This, I confess, is how I see the various Theosophies that can be found in the Theosophical Society, the Theosophies of Madame Blavatsky, of Annie Besant, of Bishop Leadbeater, of Dr. Arundale and others. Each is a picture in a very individual style. All are concerned with what can be indicated only in a very impressionist manner. Some such pictures are vast and full of baffling complexity and some can be like bright little cameos. But all have significance less in what is objectively indicated in them than in the invisible quality of space which those indications reveal.

I could not get worried about whether there was a King in one picture and not in another. Space is universal and infinite, and if space is present all is present. The artist, with his individual attitude and temperament, sometimes the prisoner of limitation, sometimes splendidly transcending them, chooses what he will attempt to portray; and we in turn, with a greater or lesser degree of response to the picture's evocation, choose what we shall see in it and to what we shall remain blind.

Sometimes people say, "That is not really a Theosophical book". Or they talk of "pseudo-occultism". One sometimes feels that there is a certain truth in this. What is usually meant is that the reader feels that the book is a constructed thing, like an attempt to organize space rather than reveal it.

It is true that one has usually to create a form before life can reveal itself through that form; and as one works at the preliminary details of painting one's picture, one is hardly aware at first of what it is that will be revealed when it is finished. Yet the end is mysteriously implanted in the means, and, even while the first indications of form are being made, the life that is to ensoul the form is already unconsciously guiding the work.

This is probably why so many people who take up various forms of yoga or meditation end in boredom and frustration. The form or discipline has been devised by a personal mental calculation or by the mind of another. True space is at one with that which anywhere contains it and so contributes subtly to shaping the vessel which contains it; but when a container is devised more as a trap than as an open shrine for space, and the space itself is conceptual rather than experienced, then the meditation leads into unreality.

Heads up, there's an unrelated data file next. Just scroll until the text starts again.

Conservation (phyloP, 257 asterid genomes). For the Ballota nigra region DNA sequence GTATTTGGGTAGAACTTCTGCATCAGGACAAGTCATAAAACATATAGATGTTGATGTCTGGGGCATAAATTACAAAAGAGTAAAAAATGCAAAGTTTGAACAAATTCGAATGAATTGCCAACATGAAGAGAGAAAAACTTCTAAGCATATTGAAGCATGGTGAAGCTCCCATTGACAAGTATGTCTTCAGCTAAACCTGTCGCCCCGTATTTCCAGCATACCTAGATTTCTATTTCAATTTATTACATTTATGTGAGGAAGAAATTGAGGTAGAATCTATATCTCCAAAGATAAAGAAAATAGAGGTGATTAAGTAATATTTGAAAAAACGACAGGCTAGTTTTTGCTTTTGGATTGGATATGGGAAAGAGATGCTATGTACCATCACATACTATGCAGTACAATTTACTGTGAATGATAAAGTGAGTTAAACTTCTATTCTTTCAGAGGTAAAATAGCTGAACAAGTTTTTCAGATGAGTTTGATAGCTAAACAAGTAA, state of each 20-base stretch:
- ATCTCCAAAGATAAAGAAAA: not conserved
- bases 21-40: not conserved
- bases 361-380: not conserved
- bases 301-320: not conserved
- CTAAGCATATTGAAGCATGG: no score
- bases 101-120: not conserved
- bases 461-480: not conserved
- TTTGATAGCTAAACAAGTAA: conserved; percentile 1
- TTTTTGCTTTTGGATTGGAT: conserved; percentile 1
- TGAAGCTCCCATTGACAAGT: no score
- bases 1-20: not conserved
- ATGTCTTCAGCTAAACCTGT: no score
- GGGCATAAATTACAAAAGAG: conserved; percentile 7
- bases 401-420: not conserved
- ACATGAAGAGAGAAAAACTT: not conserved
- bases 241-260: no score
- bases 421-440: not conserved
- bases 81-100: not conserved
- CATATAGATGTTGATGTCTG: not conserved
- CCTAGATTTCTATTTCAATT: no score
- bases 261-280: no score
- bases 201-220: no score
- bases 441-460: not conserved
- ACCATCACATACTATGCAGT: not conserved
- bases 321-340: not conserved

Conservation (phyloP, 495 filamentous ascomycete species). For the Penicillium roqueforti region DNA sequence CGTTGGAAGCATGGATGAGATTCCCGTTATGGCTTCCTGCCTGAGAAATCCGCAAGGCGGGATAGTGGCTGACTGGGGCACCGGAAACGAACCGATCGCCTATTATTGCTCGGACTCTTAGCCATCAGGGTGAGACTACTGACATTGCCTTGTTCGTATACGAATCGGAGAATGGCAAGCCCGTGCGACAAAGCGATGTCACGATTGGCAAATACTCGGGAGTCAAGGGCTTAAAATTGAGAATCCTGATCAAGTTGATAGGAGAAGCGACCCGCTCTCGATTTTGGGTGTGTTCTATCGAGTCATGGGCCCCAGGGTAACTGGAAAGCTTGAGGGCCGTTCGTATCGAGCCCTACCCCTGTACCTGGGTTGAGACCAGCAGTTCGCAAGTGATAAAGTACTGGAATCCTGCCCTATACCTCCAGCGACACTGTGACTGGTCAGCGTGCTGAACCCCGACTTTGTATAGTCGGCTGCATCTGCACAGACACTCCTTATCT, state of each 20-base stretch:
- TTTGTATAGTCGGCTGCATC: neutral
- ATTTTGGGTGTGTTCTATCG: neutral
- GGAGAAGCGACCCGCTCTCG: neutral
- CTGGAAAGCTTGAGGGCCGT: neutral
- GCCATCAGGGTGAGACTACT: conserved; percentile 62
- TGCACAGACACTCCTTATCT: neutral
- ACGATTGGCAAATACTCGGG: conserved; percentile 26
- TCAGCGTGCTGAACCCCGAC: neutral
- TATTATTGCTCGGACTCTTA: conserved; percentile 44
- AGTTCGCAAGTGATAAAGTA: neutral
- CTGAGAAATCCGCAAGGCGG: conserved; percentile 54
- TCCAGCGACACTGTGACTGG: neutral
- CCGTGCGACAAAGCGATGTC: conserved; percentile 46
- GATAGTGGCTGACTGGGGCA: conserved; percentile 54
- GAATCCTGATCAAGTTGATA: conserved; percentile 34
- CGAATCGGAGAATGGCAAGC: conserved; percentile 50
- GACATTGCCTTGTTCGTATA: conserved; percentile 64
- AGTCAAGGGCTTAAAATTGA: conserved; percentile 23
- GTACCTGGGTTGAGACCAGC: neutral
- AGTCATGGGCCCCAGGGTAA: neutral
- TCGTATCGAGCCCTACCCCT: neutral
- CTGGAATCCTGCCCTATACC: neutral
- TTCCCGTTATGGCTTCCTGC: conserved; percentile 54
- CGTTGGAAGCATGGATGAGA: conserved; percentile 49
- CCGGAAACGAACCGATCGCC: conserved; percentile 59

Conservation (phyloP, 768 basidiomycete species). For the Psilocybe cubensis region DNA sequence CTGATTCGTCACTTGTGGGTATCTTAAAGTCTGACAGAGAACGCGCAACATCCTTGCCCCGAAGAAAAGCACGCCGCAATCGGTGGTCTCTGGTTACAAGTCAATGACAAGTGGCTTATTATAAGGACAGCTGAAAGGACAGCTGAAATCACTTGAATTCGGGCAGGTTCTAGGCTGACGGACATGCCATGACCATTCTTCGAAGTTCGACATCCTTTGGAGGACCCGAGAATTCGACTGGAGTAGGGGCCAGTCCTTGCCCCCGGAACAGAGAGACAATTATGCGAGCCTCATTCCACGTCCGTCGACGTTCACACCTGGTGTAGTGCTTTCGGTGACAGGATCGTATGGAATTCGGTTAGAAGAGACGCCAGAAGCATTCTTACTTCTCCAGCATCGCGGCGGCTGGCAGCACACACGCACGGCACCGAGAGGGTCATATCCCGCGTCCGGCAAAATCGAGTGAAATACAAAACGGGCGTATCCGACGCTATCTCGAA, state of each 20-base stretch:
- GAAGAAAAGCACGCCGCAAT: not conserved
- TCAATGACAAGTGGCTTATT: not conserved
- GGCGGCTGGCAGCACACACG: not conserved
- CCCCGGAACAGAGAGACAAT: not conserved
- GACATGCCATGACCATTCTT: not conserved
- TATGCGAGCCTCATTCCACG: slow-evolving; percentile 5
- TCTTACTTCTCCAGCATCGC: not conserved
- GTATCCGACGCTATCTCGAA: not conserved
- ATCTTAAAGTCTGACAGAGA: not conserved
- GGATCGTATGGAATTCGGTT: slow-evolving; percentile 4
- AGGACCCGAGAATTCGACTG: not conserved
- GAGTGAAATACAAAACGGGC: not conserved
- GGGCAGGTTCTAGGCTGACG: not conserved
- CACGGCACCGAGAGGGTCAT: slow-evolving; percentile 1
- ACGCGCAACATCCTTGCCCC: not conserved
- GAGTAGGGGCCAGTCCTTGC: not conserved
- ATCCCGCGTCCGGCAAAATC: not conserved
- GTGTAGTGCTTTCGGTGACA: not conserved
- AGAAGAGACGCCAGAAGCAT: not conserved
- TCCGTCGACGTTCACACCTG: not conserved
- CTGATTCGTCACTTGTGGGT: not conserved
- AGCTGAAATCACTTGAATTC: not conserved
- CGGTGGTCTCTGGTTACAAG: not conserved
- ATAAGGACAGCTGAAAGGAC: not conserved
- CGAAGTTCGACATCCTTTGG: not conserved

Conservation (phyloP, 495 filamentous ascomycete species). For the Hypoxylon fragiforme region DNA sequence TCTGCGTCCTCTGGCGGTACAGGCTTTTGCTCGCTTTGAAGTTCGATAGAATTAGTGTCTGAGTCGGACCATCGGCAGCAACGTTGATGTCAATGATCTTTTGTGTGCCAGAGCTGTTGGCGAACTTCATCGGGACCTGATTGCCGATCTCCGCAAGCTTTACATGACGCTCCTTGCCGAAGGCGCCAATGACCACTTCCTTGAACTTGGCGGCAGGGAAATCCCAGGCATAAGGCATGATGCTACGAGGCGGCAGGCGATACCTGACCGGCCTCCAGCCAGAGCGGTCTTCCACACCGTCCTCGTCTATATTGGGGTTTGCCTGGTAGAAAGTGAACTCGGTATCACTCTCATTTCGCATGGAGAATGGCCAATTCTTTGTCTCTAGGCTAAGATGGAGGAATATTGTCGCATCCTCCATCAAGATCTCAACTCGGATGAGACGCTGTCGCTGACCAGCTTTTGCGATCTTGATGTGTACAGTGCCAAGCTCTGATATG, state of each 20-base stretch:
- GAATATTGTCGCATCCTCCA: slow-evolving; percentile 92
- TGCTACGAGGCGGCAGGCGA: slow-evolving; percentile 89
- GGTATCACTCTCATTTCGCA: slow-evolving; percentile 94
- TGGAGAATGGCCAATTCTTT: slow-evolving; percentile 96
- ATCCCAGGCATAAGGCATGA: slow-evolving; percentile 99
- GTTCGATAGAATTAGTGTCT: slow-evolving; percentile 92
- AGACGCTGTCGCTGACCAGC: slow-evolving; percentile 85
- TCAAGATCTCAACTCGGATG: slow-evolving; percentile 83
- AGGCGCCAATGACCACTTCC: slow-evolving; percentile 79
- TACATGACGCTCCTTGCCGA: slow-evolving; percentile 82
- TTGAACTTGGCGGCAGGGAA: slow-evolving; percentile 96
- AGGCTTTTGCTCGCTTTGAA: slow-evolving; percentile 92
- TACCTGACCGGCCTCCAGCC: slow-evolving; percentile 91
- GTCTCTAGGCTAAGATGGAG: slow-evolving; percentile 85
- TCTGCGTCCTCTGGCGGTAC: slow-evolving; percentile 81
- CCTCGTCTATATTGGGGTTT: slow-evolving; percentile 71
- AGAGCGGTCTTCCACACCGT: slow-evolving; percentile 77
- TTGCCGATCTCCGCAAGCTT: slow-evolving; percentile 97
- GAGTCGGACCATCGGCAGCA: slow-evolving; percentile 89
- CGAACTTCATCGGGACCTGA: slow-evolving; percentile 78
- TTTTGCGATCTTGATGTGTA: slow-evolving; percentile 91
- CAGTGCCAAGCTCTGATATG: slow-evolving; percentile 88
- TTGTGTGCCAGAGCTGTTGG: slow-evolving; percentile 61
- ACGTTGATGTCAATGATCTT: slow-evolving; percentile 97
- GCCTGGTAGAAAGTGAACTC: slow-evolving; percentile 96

As Krishnamurti has put it, "In the space which thought creates around itself there is no love. This space divides man from man, and in it there is all the becoming, the battle of life, the agony and fear. Meditation is the ending of this space, the ending of the me" (Meditation, 1969).

To understand why thought is necessarily a denial of love, we might perhaps substitute for "thought" the word "calculation". Thought which is prudential calculation based upon a self-defensive notion of myself is ultimately destructive and self-frustrating.

Sometimes in recent years, when there has been much talk of exploring "outer space, " people have described Yoga or meditation as the exploration of "inner space". But space is one, and the inner space of meditation cannot be separate from the outer space of our whole external relatedness. Meditation, in other words, cannot be a panacea which releases us from the fulfilment of relationship with wife, husband, child, parents, neighbor, employer and all the rest of mankind. Indeed it is our uncalculating concern for these that can alone give us space. We must be primarily in that state can alone give us space. We must be primarily in that state described in the Bhagavad-Gita as "desiring the welfare of the world". Otherwise, to try to cultivate an inner space for ourselves is only to try to opt our of life, to climb back into the safety of the womb. There are, of course, times in anybody's life when the "inner" seems to predominate, when it seems right to retreat like a Henry Thoreau to some Walden Pond of our interior; but from such a holiday we have always to emerge.

In any debate about "methods" of meditation, it has always to be recollected that spirituality, our intimation of inner space, has to be allowed to shape its own forms of expression, or, at least, the spirituality and the form of its expression emerge as one. Forms and techniques cannot create spirituality. Space and that which contains space are not separable.

So far as more external contacts and evocations are concerned, the spatial contents of Art or of any printed word reveal themselves only to such spaciousness as is in analytical mind which dissects and compares. It does not seem to matter whether there is or is not a King in the landscape. If there is a certain royal quality in the on-looker, the scene will reveal a quality of kingliness which permeates Universal Space.